British mortgage lending showed the biggest net increase on record in March after finance minister Rishi Sunak extended a tax cut for property purchases, Bank of England data showed on Tuesday.
Mortgage borrowing rose by a net 11.8 billion pounds ($16.4 billion) in March, the biggest increase since the series began in April 1993, the BoE said.
British lenders approved 82,735 mortgages in March, down by about 5,000 from February and a recent peak of over 103,000 in November, the BoE data also showed.
A Reuters poll of economists had pointed to 92,300 approvals.
Britain's housing market rebounded strongly after the first coronavirus lockdown in the spring of 2020 and Sunak announced on March 3 that he was extending the cut in stamp duty land tax for buyers.
The first 500,000 pounds of any property purchase in England or Northern Ireland will remain exempt from stamp duty until the end of June, and there will be a 250,000 pound tax-free allowance until the end of September.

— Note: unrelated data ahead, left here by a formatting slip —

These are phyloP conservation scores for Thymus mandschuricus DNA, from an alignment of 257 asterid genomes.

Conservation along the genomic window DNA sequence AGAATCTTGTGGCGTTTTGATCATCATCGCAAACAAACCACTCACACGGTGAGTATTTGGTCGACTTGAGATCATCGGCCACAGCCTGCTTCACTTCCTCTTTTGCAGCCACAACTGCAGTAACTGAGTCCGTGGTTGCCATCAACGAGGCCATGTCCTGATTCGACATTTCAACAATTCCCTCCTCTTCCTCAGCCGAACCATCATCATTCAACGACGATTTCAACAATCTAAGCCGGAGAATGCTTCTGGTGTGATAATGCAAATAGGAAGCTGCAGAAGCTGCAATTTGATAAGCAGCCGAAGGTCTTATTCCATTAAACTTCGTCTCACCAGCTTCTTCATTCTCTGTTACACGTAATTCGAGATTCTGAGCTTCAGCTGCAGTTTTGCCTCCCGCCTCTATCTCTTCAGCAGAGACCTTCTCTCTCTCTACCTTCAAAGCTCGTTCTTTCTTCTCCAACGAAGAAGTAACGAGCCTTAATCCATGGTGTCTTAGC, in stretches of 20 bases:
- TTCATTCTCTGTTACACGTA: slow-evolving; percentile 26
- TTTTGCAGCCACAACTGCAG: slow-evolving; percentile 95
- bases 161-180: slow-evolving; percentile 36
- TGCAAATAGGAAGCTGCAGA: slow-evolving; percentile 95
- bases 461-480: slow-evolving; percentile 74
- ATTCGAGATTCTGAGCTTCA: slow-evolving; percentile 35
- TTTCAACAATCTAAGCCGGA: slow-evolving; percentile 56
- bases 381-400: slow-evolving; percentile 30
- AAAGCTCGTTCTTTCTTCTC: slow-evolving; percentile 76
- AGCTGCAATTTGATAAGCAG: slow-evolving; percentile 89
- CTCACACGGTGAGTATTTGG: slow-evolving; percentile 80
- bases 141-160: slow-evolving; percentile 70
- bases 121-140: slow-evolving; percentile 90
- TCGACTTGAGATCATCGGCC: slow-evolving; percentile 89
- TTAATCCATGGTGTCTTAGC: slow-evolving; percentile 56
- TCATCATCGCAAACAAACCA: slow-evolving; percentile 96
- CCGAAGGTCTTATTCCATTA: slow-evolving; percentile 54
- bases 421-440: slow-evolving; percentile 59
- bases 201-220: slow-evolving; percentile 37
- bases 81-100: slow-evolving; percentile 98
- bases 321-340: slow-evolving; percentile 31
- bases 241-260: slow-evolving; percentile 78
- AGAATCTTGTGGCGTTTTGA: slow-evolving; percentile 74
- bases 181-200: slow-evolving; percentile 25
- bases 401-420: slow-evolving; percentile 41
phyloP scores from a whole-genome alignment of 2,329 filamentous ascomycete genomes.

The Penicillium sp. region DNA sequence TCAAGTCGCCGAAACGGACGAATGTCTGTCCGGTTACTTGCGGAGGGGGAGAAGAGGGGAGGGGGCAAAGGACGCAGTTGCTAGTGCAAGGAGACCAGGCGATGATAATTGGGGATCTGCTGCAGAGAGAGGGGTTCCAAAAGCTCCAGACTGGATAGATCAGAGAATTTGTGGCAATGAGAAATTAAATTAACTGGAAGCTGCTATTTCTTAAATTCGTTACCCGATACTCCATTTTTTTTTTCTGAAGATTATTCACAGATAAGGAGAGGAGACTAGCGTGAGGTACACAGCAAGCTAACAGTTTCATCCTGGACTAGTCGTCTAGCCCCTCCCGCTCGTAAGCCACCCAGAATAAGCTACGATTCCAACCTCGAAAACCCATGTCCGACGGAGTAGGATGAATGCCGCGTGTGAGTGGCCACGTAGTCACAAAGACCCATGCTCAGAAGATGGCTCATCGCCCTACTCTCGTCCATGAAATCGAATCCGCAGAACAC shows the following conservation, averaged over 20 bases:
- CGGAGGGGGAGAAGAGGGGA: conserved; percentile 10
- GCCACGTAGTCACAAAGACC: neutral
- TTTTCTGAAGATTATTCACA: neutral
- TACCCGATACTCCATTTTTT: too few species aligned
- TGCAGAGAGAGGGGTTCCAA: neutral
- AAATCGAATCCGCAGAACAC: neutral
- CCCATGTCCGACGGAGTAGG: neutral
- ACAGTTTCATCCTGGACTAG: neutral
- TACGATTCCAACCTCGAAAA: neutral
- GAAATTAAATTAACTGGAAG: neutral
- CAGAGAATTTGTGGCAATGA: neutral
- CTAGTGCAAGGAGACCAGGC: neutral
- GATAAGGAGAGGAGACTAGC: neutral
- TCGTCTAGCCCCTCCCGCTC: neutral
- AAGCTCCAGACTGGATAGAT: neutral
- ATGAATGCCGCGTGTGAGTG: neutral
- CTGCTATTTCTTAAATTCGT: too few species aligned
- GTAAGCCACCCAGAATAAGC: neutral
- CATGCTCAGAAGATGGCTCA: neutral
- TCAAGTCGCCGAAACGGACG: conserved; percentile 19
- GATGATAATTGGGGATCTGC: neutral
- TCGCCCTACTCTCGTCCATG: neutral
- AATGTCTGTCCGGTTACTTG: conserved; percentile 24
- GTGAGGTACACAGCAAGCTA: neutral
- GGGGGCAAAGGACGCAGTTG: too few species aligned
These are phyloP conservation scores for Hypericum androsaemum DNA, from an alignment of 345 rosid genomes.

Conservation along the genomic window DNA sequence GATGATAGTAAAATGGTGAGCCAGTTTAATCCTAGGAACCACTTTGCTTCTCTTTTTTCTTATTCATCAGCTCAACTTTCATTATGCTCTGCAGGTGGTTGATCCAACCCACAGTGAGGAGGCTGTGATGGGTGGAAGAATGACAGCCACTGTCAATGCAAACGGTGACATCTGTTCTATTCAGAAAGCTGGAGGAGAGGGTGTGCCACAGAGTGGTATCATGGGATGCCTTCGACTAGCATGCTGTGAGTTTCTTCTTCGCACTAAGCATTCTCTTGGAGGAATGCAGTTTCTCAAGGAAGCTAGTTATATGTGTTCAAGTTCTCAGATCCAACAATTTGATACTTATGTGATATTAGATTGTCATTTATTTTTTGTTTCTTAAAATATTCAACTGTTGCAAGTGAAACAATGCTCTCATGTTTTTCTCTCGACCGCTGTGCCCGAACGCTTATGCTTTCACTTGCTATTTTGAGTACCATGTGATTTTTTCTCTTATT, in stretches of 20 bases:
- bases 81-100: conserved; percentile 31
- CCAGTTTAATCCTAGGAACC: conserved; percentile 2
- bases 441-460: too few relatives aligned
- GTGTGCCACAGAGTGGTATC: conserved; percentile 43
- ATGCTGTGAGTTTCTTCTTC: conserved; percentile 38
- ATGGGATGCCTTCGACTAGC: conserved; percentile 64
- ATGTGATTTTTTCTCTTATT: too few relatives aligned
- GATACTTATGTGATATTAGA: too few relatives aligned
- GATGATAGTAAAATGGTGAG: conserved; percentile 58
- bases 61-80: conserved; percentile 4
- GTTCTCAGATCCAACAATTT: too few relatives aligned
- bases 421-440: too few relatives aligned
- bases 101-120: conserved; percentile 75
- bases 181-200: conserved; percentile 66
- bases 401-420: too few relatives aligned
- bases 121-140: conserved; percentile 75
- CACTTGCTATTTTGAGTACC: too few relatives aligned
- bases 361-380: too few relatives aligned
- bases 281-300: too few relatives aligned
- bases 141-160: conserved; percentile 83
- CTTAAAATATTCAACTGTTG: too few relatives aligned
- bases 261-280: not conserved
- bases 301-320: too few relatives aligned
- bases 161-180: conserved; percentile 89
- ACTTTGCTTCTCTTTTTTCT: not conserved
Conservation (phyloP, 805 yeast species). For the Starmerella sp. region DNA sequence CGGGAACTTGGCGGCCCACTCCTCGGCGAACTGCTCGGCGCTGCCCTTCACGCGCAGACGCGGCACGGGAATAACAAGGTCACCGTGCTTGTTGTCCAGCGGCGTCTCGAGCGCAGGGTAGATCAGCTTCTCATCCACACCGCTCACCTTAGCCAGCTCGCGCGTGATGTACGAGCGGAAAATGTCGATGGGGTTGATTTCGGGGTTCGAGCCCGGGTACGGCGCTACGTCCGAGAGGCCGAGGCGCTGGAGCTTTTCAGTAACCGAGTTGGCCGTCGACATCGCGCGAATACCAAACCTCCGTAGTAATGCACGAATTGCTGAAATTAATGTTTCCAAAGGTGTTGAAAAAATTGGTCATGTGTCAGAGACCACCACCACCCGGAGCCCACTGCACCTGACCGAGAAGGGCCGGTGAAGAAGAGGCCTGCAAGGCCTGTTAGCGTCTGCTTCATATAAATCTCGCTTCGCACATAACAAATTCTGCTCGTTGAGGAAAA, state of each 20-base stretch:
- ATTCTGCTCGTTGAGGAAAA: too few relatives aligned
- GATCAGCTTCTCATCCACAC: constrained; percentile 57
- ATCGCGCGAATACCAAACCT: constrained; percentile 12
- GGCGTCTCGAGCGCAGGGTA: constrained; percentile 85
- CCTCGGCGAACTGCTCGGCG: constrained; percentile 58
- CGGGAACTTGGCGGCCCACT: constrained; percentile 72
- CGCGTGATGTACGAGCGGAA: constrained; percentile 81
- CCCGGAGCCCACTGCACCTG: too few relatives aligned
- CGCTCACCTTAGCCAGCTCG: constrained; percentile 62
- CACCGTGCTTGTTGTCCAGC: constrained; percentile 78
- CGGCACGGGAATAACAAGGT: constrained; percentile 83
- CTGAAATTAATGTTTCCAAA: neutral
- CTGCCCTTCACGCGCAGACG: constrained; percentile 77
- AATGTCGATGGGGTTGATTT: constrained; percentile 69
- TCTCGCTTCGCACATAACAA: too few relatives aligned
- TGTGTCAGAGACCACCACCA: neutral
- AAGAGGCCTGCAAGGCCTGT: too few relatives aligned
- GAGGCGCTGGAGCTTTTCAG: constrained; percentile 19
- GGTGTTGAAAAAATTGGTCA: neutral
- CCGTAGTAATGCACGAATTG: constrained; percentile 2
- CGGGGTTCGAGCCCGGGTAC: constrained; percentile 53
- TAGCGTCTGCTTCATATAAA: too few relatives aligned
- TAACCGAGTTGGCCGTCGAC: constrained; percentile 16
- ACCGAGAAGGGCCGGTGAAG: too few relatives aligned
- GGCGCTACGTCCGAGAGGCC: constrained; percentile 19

Mortgage lender Nationwide said last week that British house prices jumped by 2.1% in April, their biggest monthly rise in more than 17 years. read more
The BoE data published on Tuesday showed unsecured lending to consumers was 8.6% lower than in March 2020. Britain's first coronavirus lockdown began in late March 2020.
A net repayment of 0.5 billion pounds in March 2021 was smaller than the average repayment of 1.9 billion pounds over the past year, the BoE said.
($1 = 0.7205 pounds)
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